/ 30 March 2024

Honda’s CR-V veers into premium segment

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Big tag: The new Honda CR-V 1.5 CVT is attractive and comfortable but it could offer more oomph for the price.

Since the late 1990s, the Honda CR-V has become ever more common in shopping malls and school parking lots. 

It’s a small SUV that has, over the years, proved to be practical, reasonably priced and dependable. 

However, the new generation of CR-V has aimed to raise the bar, resulting in a R1 million vehicle. There is a level of expectation that comes with a price tag of this size and, well, I think it’s nearly — but not quite — there.

The most noticeable change to the CR-V is the increase in size and, while it has seven seats, it is a good-looking SUV. 

Although the addition of a detachable shelf helps optimise the boot space, the presence of a third row of rear seats reduces the cargo area.

As for seating space, a regular trump card for the CR-V, the middle row has a good amount of legroom and is a comfortable place to sit for long trips. 

But the real highlight is the cabin experience, with its high-tech atmosphere that reflects a more premium experience. The CR-V boasts a 9-inch infotainment system with Apple CarPlay and Android Auto, which is straightforward to use, overall. 

The digital instrument cluster is easy to interpret and provides a simple yet pleasant aesthetic when reading your speed, revs and getting other driving information. 

There are less-than-premium plastics scattered around the cabin, which is off-putting, and the overall ambiance is dark — but this might appeal to some buyers.

There are a few things to consider when it comes to the driving characteristics of a family SUV, one of the more essential being the power figures and whether it can handle a full load and possibly a trailer. 

Unfortunately, the CR-V could do with a little more shove, especially considering the price. 

It comes with a 1.5-litre turbocharged petrol engine, which produces 140kW and 240Nm of torque.It’s bolted to a CVT transmission, and this is where the question marks start to appear.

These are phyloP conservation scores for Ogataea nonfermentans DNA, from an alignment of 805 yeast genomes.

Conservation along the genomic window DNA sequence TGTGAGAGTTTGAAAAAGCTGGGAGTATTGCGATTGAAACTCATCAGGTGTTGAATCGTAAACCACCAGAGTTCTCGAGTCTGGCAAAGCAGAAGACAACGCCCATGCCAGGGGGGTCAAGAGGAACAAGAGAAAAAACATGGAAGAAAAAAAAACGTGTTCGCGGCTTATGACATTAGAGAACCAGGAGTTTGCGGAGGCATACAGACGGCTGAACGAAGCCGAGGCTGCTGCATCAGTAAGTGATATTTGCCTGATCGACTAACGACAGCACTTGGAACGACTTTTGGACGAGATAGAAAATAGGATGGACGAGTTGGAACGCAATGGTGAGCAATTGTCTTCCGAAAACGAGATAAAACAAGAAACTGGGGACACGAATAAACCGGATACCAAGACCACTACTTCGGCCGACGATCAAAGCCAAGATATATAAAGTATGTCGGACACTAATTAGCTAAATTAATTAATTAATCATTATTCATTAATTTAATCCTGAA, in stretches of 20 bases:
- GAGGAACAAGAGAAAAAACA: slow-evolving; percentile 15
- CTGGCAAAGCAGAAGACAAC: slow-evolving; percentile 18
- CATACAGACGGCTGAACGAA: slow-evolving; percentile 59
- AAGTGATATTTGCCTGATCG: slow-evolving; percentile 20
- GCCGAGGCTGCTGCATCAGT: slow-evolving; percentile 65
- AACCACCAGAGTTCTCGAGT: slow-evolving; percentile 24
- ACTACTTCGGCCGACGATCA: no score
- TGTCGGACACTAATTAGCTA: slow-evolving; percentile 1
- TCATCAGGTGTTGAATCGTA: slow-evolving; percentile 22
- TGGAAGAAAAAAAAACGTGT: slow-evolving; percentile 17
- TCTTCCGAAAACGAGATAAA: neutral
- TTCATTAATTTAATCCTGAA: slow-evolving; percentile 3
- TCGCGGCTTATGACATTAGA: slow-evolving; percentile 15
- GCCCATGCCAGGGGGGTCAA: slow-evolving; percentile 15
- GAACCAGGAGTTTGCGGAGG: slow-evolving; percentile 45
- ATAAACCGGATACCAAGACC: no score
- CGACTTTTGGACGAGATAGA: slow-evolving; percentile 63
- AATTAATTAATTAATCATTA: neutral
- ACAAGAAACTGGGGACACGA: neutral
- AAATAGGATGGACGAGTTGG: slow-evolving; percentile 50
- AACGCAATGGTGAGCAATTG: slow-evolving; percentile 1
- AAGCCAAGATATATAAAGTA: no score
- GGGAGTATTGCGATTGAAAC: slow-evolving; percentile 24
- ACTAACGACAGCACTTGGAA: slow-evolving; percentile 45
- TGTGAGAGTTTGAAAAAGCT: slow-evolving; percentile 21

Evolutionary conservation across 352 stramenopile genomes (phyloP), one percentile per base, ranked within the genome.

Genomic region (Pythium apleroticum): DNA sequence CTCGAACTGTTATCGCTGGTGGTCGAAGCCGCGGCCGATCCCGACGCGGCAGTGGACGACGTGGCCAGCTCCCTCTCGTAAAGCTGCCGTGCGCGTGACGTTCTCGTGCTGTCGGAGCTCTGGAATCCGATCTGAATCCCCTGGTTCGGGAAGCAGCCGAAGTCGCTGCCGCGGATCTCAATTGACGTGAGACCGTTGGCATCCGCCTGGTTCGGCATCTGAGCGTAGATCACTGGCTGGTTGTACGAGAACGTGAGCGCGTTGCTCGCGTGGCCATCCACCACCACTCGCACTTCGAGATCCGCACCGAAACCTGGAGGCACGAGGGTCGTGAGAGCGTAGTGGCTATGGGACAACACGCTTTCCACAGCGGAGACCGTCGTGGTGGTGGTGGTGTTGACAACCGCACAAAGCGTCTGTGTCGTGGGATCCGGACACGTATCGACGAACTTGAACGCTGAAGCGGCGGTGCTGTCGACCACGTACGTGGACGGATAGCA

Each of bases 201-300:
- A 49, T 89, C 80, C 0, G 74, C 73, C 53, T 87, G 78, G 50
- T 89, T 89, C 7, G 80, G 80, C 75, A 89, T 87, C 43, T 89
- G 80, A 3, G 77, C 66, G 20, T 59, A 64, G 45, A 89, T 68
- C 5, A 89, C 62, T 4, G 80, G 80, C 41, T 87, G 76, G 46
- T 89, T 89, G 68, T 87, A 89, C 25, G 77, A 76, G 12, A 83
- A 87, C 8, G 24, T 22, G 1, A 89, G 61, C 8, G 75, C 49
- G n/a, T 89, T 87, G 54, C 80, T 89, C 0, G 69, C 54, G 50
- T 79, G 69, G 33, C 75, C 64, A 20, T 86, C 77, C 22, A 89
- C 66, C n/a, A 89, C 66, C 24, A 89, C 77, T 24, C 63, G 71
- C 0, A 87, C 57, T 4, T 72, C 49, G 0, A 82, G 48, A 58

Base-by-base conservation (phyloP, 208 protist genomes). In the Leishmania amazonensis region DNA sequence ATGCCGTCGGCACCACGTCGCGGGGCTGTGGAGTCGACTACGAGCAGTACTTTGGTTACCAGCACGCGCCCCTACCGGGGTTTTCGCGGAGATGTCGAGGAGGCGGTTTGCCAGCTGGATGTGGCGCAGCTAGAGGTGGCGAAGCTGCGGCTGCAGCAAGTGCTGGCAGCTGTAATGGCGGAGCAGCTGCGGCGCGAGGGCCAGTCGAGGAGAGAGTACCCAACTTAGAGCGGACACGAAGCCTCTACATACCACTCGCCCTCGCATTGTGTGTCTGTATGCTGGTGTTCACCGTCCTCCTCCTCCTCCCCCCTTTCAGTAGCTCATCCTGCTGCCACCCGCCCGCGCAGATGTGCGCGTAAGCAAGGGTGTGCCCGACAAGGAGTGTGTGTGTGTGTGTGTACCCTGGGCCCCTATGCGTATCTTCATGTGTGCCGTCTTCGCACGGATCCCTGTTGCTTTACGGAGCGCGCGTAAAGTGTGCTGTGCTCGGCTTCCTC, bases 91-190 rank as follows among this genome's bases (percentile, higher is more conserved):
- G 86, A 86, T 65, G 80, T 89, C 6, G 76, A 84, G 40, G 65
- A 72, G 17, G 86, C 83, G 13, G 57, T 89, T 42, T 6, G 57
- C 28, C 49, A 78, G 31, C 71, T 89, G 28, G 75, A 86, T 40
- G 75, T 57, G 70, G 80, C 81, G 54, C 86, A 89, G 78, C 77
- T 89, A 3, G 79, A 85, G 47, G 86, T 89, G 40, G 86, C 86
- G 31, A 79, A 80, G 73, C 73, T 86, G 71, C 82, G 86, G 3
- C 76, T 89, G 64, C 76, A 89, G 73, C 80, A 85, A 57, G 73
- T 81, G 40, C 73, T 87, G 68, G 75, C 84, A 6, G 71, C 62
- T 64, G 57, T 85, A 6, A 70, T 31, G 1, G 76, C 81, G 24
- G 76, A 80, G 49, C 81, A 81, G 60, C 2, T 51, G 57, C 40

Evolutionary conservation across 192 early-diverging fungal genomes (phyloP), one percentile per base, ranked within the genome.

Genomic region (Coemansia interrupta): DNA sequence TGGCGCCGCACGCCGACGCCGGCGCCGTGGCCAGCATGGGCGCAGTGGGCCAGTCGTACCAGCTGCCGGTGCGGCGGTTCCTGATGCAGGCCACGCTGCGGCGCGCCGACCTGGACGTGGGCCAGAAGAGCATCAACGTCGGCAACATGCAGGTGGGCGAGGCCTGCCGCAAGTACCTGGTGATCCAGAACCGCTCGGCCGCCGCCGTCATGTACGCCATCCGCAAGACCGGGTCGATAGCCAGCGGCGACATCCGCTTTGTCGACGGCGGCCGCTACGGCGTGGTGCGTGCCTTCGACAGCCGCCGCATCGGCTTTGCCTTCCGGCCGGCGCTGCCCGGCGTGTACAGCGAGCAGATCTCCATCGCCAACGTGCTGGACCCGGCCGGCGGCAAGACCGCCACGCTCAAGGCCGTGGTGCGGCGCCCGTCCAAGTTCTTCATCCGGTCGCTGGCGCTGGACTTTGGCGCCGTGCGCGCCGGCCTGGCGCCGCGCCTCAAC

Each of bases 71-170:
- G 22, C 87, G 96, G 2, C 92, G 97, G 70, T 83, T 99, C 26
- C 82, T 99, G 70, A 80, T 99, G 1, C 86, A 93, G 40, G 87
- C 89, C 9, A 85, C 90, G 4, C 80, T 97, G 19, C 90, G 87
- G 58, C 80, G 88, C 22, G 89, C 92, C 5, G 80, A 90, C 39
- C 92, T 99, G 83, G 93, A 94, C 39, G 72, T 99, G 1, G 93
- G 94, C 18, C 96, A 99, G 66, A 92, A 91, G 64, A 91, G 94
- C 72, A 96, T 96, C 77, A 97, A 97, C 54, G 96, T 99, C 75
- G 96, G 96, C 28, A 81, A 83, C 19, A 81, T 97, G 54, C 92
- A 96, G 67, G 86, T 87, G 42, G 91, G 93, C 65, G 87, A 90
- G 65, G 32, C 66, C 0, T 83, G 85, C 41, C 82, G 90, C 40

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For one, the CR-V isn’t compact by any means. If you are alone or have only a couple of passengers, the power is adequate, but it needs revs to harness maximum output. Luckily, this is not too big an ask since this CVT is quite rev-happy. 

Its tendency to be noisy under acceleration — and not in the pops and bangs kind of way that we tend to  enjoy — is definitely a drawback. 

It takes a while to get going once you bury the accelerator and we’re confident that a hybrid-electric variation would address these issues with a bit more torque. The hybrid CR-V is out there but, unfortunately, it’s not available in SA just yet. 

The CR-V offers a claimed consumption of 7.4l/100km, which isn’t bad considering its size, but at Gauteng altitude, it does creep into the 8.0 l/100km range.

Good ride quality and ground clearance are also important in an SUV. I’m pleased to report the CR-V is a compliant bump absorber and it’s especially evident on rougher surfaces. With ample clearance for speed bumps and potholes, it provides a calm, comfortable driving experience.

Honda’s CR-V is a good car and one I’d easily recommend — if it weren’t for the price. 

The CR-V comes in two model grades in South Africa, starting with the Executive at R959 900. The model we drove is the top-spec Exclusive and comes in at R1 039 900. This places the CR-V up against cars such as the Kia Sorento, which is a well-rounded product with more torque and better fuel consumption.

All things considered, it’s a good representation of Honda’s potential within the more premium segment. As much as this CR-V is largely an improvement over the previous model, a bigger, more powerful motor would do the price some justice. 

CR-V has a beautiful design, particularly from the front, and a cabin that contributes to a more premium experience. It is spacious, with plenty of entertainment and safety systems. 

A larger motor, or even a hybrid-electric model, would be a more tempting offer, but the price at the moment is a little on the steep side, even for the modern market. 

At least your kids will be lugged around in something that looks trendy enough to be bragged about at school.